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Dependency Management got Awesome
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Inject: Dependency Management Got Awesome

Inject (Apache Software License 2.0) is a revolutionary way to manage your dependencies in a Library Agnostic way. Some of its major features include:

  • CommonJS Compliance in the Browser (exports.*)
  • Cross domain retrieval of files (via Porthole)
  • localStorage (load a module once)
  • Frustratingly Simple

Some of the awesome roadmap things coming soon(ish)

  • versioning (once we re-expose modules.* interface most likely)

Let's Start With Examples!

We have a nodejs test server for both the examples and development. Install node, npm, & coffeescript, then:

cake build
npm install
node testserver.js

You can visit http://localhost:4000/examples/ for viewing some sample code, or http://localhost:4000/tests for running our unit test suite. We use alternate ports to create the cross domain environment instead of a CDN.

Getting Started

In case you're looking: Building Inject From Source

We've put together a Getting Started With inject Guide which is a launching point to all to functionality inject has to offer. If you're already familiar with CommonJS-style modules, than you can probably start right there.

Writing CommonJS Compliant Modules

While not a requirement, the natural encapsulation CommonJS provides allows you to make only specific parts of your file available to the function that requested its injection. The local variable exports is made available as an object literal. At the terminus of your file, anything assigned to exports will be available as part of the module's package. If you want something private, simply don't export it.

A very simple module could be the following

var waterfowl = function() {};
waterfowl.prototype.quack = function() {
}; = waterfowl

If you injected this file, you could then say var duck = new and instantiate your object.

Modifying your Library to Work with Inject

Sometimes, you have a library (jQuery, or Modernizr for example) which isn't CommonJS compliant. We've put together a page of recipes for using the addRule() API with your favorite library.

JavaScript Minifiers

If you're using a JS Minifier for your module files (and you probably should), there are some important compilation options you need. Many minifiers obfuscate and optimize variables inside of functions, which will affect the ability of inject to identify your dependencies before runtime. For the greatest in-browser optimization, we recommend using UglifyJS since it allows you to protect specific reserved names while still mazimixing the amount of compression you can do. If running node isn't an option, YUI and Google compressors can also be used with the following options:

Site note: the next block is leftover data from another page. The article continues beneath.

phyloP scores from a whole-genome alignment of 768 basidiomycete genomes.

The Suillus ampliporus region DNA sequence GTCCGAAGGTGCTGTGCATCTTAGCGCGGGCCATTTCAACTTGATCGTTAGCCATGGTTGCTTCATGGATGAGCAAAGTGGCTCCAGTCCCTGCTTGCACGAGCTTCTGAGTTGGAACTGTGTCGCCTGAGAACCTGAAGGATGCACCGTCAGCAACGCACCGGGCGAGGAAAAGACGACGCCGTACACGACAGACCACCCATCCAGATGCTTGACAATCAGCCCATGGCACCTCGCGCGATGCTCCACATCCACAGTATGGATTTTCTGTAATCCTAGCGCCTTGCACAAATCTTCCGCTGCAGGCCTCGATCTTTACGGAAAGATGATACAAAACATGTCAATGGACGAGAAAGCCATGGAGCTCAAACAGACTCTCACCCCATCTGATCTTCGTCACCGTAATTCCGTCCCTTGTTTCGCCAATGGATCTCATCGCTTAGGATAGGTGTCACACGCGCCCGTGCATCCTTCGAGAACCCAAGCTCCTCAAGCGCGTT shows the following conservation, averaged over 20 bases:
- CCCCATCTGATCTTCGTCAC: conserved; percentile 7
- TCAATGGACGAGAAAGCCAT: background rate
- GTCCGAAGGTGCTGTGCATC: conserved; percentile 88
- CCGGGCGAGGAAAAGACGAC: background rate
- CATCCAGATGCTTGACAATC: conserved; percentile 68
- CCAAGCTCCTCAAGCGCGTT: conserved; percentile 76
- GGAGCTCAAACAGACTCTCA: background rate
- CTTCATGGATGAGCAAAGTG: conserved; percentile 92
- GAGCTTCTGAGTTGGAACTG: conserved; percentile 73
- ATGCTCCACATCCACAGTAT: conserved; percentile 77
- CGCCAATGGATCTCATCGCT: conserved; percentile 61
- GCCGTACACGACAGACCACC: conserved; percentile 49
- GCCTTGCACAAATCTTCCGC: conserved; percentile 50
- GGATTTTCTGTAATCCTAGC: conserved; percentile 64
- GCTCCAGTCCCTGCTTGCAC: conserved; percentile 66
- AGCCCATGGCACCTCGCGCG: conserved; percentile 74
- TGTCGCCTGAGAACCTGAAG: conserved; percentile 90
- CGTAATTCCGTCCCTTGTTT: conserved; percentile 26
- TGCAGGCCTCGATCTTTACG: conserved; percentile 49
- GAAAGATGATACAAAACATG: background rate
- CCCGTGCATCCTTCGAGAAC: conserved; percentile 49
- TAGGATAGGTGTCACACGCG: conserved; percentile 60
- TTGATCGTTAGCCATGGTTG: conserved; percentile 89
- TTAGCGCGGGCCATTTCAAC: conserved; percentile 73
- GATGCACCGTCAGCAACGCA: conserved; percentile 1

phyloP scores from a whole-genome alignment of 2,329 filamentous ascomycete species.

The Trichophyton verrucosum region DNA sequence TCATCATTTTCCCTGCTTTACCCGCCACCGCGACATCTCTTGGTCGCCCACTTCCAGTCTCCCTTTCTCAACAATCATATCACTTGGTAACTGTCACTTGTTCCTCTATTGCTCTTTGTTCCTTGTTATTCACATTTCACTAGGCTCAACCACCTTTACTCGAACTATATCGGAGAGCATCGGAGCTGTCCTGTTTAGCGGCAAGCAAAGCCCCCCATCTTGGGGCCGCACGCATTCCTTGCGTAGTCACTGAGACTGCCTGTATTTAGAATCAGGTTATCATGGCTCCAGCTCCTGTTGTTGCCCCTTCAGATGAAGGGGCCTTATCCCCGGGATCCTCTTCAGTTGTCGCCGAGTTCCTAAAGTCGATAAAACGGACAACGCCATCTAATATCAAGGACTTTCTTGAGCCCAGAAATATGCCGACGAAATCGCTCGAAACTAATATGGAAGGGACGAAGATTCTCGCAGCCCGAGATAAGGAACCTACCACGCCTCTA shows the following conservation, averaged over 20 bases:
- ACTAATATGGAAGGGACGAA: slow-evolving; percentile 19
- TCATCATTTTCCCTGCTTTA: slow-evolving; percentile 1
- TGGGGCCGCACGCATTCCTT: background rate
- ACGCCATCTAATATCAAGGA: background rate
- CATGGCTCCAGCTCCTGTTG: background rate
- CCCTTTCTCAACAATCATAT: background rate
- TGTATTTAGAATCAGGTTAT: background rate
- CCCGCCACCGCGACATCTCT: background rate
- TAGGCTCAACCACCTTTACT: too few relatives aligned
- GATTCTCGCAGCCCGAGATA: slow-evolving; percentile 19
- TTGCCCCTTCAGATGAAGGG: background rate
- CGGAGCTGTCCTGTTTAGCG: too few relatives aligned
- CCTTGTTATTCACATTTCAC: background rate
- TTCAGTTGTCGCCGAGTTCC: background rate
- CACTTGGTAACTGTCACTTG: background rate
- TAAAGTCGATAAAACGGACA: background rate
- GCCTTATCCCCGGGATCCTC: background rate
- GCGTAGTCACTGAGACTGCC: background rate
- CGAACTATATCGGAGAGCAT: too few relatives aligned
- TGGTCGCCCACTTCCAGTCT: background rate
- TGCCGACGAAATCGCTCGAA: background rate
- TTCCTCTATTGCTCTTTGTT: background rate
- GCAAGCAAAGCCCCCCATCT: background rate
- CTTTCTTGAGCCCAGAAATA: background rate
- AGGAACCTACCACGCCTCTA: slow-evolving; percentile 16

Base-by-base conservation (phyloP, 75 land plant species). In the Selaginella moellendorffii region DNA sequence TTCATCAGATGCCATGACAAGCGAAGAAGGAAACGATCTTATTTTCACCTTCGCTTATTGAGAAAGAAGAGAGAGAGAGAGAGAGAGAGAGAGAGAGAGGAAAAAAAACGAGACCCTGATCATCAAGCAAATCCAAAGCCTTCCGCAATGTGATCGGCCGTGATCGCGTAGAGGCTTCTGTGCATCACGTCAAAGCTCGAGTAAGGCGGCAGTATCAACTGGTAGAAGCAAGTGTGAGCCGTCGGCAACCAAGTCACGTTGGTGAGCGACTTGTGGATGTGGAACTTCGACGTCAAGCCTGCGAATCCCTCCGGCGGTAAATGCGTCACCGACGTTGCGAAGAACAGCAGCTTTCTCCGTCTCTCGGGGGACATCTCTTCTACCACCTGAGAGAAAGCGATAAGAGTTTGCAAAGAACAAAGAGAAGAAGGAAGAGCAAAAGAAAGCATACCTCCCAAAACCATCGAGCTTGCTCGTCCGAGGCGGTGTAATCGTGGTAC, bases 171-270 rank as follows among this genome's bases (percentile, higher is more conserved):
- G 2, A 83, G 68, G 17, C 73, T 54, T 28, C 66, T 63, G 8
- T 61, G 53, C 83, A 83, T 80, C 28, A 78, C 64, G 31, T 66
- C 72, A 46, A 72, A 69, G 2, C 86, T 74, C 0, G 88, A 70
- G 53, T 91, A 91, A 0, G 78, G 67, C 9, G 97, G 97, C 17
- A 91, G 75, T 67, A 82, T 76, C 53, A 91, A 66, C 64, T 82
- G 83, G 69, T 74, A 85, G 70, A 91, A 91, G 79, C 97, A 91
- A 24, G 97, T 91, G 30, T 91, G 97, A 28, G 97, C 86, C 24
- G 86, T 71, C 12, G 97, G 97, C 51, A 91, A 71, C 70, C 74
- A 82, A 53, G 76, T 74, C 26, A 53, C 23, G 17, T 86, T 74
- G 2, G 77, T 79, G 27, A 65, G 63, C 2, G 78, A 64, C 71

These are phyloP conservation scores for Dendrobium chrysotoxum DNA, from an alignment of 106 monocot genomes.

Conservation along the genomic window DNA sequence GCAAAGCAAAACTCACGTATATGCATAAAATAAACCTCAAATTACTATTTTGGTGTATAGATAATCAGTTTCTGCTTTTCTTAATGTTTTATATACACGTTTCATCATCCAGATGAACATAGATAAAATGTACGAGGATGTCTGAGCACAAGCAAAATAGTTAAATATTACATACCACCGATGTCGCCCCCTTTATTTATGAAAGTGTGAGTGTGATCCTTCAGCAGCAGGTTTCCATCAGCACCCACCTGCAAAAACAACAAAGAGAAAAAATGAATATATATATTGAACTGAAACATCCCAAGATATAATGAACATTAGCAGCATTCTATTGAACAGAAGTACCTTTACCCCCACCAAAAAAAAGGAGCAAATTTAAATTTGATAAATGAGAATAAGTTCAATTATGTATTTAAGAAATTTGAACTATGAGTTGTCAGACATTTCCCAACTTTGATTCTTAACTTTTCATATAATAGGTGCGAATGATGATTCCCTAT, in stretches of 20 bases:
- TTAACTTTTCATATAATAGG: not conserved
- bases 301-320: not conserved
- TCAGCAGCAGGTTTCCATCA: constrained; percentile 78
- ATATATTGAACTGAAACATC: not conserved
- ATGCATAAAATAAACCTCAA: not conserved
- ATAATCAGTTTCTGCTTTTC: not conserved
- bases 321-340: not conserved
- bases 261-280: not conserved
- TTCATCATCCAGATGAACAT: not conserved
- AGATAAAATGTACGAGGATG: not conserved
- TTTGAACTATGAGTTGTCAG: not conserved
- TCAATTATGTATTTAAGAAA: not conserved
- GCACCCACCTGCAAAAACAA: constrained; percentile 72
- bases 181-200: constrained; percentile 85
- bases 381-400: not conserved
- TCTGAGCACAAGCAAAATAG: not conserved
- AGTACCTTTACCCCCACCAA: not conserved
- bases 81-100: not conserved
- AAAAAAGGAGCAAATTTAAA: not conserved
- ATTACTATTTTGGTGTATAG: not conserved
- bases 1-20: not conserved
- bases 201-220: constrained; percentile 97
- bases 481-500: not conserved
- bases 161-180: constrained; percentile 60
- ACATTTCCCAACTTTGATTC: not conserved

• UglifyJS: --reserved-names “require,exports,module"
  • YUI Compressor: --nomunge
  • Google Closure: --compilation_level WHITESPACE_ONLY

If your compression engine of choice isn't on the list, and has the ability to protect/preserve certain names, send us a bug with the settings and we'll add it to the list. As a last ditch effort, you can often put an eval(); after your return statement. For most optimizers, the addition of an eval will prevent variable munging within the current scope chain.

API Notes

Path Resolution

By default, inject tries to do the best it can, but in complex environments, that's not enough. The following behaviors can change / simplify the injection of modules.

  • call require.setModuleRoot with a function if config.path resolves to a function, the function will be called instead of standard path evaluation
  • use require.addRule(match, rules) the addRule() syntax allows you to match regex statements against a module path, and resolve items dynamically

Expiring Content

By default, inject() will cache things for one day (1440 minutes). You can change the default behavior through the config object:

// files now last for one week

Setting an expiry value of "0" means that client side caching will not be used. There will need to be a balance between caching items in the browser, and letting localStorage also do caching for you. At any time, you can always clear the cache with the below code, for example if a user has not been to your site since your last major code push.


Cross Domain

In CDN-like environments, the data you need to include may be on a separate domain. If that's the case, you'll need to do 3 extra steps to get inject up and running.

  1. edit relay.html from the artifacts directory. You'll need to call require.setCrossDomain(local, remote) with the path to your two proxy files. The "local" is on the same domain as your application code. The "remote" is on the same domain as the JS you intend to load, and should be the same domain you supplied to require.setModuleRoot()
  2. edit your code use the same require.setCrossDomain(local, remote) to set up the configuration for cross domain
  3. upload both relay.html files to your servers

When you add the XD config, you'll use the same paths you used in #1 above

require.setCrossDomain("", "");

You can then carry on with your injecting. To support the cross domain, we use window.postMessage in the browsers that support it, and fall back to fragment transports with window.resize monitoring. To make that happen, we use Porthole by the awesome Ternary Labs folks (MIT License).

Also Starring

  • Porthole: Cross Domain Communication
  • lscache: LocalStorage Cache Provider
  • Google Closure Compiler
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